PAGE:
HIFU – High Intensity Focused Ultrasound
HIFU is a new technology that uses ultrasound energy rather than radiation to ablate prostate cancer cells. The energy is focused by a specific transducer which integrates the ultrasound imaging and therapy to allow precise destruction of a specified volume of prostate tissue with preservation of the adjacent structures.
Ultrasound has the unique advantage of being able to bypass normal surrounding tissues including nerve bundles and hence has a minimal risk to your erection and control of urine.
Assoc. Prof. Appu has completed HIFU training with Professor Uchida, who is amongst the pioneers of this technique. He also undertook a year of research in transurethral HIFU using MRI guidance at the University of Toronto and has published internationally in this area.
The procedure is performed as a day case under general anaesthesia. A sonablate probe is inserted through the back passage and the prostate shape and volume is carefully reconstructed using a complex computer program. The treatment area is approximately the area of a grain of rice and with careful cooling of the rectum and nerve bundles, allows gradual and efficient treatment of the entire prostate.
The majority of patients are discharged as a same day admission.
This treatment is reserved for two main sub groups.
The conventional use of HIFU is for salvage treatment for patients who have failed previous radiation or surgical treatment of their prostate cancer. HIFU carries minimal morbidity (side effects) and is an option for patients who have had local recurrence.
The evolving rule of HIFU is in young fit healthy patients with low risk prostate cancer. The majority of these patients are men who may have initially undertaken active surveillance or may have considered alternative treatments for low risk prostate cancer but are keen to avoid side effects to their potency or control of urine.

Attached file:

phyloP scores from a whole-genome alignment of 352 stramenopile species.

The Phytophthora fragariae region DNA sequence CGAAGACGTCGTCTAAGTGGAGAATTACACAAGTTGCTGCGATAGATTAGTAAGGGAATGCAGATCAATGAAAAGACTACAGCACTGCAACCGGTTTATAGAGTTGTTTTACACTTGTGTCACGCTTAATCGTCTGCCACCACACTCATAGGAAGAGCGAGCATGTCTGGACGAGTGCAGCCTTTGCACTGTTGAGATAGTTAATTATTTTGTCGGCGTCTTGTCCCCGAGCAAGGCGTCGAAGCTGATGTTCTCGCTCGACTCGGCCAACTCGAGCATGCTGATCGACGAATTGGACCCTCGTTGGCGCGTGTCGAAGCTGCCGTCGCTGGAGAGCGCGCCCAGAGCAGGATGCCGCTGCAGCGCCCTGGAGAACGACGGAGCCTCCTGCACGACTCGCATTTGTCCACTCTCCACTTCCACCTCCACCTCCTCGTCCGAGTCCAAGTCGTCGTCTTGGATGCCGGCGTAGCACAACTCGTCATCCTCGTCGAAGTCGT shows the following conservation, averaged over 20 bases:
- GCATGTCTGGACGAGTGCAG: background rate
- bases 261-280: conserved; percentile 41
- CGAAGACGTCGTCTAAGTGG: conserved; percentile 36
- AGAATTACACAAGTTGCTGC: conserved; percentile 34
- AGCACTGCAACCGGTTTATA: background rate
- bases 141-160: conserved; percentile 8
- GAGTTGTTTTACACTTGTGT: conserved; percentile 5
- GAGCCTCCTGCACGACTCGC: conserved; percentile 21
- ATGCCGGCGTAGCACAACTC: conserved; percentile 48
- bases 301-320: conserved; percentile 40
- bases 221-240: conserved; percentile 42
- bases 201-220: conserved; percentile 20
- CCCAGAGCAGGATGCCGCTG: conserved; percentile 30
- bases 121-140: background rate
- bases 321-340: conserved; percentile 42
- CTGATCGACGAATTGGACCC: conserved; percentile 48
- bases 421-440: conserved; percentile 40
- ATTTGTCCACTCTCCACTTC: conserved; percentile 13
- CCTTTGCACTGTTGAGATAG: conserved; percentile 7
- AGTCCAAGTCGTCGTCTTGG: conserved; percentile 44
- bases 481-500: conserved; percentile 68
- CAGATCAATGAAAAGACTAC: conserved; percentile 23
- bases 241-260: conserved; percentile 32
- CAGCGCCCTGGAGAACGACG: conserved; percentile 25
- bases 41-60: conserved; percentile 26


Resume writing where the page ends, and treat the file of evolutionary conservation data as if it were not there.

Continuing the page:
HIFU offers an excellent chance of preserving continence and erections with minimal morbidity, however HIFU is thought to be less powerful as a treatment and carries a high risk of recurrence on re-biopsies when compared to surgical removal of the prostate or conventional radiotherapy. Given the minimal damage to the tissues around the prostate HIFU treatment can be repeated and remains a viable option.
HIFU is an emerging technology and at this stage cannot be considered equivalent to the established treatment options of surgery and radiation. All patients who are interested in HIFU need to be adequately counselled regarding the need for close follow up and biopsies including the need for longer term data regarding its viability.
It is very important to select out patients carefully for the treatment of HIFU to achieve the best chance of cancer cure success as well as the obvious benefits of maintaining continence and potency.